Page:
Much has been said about the financial instruments that got our economy into the mess we see around us—GDP growth that lacks sustainability, unemployment over 10 percent, and so on—but given their complexity and banks’ steadfast insistence that they should remain largely unregulated, I thought a few more stories couldn’t hurt.
We recommended NPR’s reporting on the financial crisis in “The Giant Pool of Money” a few months ago, and Professor of Finance Jonathan Parker echoed our sentiments in his latest blog post. What’s more, he also points out a follow up to that award winning piece, “Return To the Giant Pool of Money.” Produced as a part of Chicago-based This American Life, both streaming audio and written versions are available on the program’s website.
Before the crisis, I would have ever expected This American Life to dive into financial instruments. Derivatives were largely unknown to the American public before the subprime collapse, but that doesn’t mean insiders were the only ones who knew of the schemes—or were concerned with the derivative market’s lack of transparency. Brooksley Born was at the center of the derivatives world in the 1990s. During her tenure as chair of the Commodity Futures Trading Commission from 1996 to 1999, she battled then Treasury Secretary Robert Rubin, Fed Chairman Alan Greenspan, and Deputy Secretary of the Treasury Lawrence Summers in an attempt to regulate the derivatives market. Her interview is a part of a Frontline episode. Born had hoped to lift the veil of secrecy surrounding derivatives deals—no small task.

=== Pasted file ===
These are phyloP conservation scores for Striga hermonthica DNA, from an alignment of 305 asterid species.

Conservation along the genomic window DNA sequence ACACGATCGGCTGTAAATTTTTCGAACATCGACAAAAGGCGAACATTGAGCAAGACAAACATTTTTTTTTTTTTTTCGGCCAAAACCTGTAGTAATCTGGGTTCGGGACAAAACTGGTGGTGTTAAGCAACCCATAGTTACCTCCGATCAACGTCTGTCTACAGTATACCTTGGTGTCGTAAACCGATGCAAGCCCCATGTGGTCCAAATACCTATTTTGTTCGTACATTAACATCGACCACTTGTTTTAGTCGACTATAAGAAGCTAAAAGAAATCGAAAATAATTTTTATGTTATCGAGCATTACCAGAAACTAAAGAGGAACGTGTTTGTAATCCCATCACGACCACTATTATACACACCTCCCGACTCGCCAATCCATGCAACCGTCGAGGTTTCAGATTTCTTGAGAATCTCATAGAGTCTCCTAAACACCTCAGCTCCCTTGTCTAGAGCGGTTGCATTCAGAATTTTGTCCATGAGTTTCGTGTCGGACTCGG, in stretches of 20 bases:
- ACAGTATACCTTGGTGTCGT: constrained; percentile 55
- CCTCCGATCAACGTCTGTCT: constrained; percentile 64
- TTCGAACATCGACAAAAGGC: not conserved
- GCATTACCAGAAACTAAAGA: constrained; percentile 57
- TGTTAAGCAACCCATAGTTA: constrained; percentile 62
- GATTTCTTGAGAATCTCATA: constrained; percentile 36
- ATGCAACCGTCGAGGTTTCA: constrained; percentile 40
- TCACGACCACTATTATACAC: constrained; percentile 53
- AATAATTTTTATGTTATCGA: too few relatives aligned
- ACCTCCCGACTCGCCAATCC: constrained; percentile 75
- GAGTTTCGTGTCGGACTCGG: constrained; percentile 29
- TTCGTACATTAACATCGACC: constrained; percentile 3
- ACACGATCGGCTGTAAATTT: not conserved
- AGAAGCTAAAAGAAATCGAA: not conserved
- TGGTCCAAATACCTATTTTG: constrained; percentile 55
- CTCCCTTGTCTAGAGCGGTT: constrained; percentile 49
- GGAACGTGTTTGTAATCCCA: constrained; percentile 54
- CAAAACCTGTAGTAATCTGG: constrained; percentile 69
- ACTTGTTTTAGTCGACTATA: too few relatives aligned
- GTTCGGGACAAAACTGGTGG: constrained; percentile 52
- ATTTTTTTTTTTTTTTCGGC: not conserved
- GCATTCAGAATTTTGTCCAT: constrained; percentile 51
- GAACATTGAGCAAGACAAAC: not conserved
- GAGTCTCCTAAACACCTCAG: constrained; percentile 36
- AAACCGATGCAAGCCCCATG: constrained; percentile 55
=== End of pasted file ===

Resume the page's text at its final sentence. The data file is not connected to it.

“There were credit default swap trades where there was no dealer-to-dealer confirmation of the trade,” Professor of Finance Bob McDonald told me. “It was sort of a ‘put the piece of paper in the filing cabinet and forget about it’ kind of thing.” That may not have been a problem if the stakes had been smaller. But the deals swapped trillions of dollars and were interconnected like a nontrivial financial version of Six Degrees of Kevin Bacon.
If you can spare an hour this weekend for a financial thriller (yes, there’s a whole genre devoted to them), the entire Frontline episode is available online. Or, if you’re short on time, pick out the bits that interest you from the program’s timeline.